While Dolan and Naidu were confident organisational storytelling would take off, they failed to recognise that most people had no real understanding of it, so demand was almost non-existent.
“In 2005, people still were not sure what organisational storytelling was. They had no idea. We tried to run a few public workshops but the market wasn’t ready for it,” Dolan says.
“We invested a lot of time and money into developing and marketing a program that ran at a loss.”
“Because the market wasn’t ready, we felt we were pushing something they didn’t need or want yet. That was a really early learning curve for us.”
Dolan says the turning point came when she and Naidu ran a program that only a small number of people attended.
“When you’re just sitting there and people literally aren’t buying it, you realise you haven’t got it right,” she says.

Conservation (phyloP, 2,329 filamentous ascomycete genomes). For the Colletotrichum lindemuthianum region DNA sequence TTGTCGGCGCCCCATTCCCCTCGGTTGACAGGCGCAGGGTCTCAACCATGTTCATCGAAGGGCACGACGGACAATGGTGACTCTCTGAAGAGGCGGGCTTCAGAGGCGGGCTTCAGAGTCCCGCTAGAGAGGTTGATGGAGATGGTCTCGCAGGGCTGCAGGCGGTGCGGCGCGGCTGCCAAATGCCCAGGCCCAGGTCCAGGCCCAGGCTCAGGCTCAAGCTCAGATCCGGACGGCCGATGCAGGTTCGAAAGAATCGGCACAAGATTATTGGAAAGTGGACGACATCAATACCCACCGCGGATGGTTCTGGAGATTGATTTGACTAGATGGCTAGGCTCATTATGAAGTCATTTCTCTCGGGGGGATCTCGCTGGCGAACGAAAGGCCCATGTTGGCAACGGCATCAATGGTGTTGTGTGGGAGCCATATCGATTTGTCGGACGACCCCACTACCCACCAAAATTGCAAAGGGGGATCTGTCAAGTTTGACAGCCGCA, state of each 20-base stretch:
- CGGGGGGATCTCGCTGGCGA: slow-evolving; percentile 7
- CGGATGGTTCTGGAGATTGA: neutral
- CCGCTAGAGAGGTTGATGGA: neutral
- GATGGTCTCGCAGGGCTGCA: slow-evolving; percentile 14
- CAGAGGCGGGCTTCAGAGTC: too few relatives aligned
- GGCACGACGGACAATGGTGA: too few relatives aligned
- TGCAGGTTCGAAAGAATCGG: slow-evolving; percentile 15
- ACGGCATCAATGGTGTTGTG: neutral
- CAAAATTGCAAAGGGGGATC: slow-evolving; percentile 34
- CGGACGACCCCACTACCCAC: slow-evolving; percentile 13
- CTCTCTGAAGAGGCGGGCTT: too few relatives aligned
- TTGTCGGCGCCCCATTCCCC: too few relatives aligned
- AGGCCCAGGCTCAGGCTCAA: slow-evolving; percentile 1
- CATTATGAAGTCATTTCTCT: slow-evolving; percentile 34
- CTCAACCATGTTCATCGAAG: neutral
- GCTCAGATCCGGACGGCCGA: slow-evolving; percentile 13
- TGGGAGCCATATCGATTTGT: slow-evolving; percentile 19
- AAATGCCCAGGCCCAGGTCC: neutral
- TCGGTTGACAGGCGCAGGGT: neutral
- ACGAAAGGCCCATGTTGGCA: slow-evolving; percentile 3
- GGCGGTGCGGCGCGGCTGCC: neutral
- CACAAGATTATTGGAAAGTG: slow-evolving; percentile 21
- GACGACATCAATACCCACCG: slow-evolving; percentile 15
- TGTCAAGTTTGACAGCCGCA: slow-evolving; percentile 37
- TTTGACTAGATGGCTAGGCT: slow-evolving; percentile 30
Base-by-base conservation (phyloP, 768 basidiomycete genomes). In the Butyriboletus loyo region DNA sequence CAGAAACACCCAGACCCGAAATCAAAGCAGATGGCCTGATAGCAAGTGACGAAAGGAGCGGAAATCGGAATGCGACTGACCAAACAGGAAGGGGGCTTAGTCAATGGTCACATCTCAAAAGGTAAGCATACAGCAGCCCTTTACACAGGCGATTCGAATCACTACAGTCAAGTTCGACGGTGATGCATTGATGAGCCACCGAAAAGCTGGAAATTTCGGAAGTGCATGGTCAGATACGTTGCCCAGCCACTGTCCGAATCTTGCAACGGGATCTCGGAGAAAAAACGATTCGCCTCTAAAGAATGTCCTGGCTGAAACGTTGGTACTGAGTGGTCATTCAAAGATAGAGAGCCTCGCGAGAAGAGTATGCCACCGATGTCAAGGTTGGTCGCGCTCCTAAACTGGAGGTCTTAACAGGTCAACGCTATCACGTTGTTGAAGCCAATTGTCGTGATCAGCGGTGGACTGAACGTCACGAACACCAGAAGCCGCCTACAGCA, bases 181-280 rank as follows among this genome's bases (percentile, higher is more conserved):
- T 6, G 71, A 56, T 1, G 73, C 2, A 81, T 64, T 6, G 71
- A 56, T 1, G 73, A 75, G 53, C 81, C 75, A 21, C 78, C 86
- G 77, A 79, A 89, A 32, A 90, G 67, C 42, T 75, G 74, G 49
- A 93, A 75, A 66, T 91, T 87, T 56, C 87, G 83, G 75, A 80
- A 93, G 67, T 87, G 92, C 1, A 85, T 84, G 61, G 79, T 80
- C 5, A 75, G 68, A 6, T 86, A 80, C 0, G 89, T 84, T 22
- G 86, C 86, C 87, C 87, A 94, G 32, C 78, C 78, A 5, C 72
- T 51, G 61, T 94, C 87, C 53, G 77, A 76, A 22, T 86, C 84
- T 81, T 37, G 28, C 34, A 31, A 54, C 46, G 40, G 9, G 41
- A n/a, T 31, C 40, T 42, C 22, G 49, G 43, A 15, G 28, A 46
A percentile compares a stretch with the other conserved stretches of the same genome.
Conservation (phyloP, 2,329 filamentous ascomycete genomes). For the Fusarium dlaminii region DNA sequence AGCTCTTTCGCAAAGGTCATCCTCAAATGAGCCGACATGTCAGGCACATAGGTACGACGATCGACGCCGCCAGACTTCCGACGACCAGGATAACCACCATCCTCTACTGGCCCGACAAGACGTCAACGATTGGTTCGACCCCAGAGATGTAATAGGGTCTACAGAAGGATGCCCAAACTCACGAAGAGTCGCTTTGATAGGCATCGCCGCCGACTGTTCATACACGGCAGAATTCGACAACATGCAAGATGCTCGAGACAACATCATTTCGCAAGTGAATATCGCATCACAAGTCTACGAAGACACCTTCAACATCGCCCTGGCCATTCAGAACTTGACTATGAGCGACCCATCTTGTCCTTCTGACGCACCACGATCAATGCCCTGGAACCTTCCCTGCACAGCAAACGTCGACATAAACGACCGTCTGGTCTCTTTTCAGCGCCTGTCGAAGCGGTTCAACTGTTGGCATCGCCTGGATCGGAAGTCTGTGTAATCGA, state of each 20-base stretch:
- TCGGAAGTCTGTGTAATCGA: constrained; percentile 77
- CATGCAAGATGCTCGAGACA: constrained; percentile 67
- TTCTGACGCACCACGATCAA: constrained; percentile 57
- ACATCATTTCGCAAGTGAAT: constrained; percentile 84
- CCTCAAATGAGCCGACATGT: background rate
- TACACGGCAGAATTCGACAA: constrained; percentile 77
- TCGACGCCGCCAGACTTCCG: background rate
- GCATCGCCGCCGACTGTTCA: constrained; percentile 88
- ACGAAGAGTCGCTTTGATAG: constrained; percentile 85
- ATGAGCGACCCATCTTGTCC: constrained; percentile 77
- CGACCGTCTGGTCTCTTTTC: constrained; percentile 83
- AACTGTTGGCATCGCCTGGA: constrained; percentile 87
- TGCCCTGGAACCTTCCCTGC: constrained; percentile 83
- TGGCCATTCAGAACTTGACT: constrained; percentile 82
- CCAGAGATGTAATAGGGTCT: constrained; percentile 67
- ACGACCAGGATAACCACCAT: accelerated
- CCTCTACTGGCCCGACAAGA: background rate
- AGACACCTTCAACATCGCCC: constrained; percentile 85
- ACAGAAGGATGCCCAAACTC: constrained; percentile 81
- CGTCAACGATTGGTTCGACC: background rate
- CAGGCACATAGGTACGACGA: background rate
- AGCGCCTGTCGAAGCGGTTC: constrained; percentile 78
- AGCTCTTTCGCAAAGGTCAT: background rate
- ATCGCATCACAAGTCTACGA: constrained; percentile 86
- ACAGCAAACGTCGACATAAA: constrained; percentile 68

“We were six months into developing the program and we’d spent thousands of dollars. At that time, it was the biggest investment we were making.”
While Dolan and Naidu realised they had made a mistake, their efforts didn’t go entirely to waste.
“What we didn’t realise was that some organisations were ready – they were more mature and more advanced,” Dolan says.
“Instead of running public workshops, we would go and work with the likes of NAB and Ericsson, and do internal workshops.”
One Thousand & One has only recently ventured back into public workshops, but has taken a far more cautious approach the second time around.
Tuesday, July 17, 2012
"One Thousand and One" founders: "We were pushing something they didn't need or want yet"
This story is from Gabrielle Dolan and Yamini Naidu, the founders of the organizational storytelling consultancy One Thousand and One, as told to Australia's Startup Smart blog. Startup Smart features a weekly entry titled, "My Best Mistake," which we'll be scouring for more great stories to point to.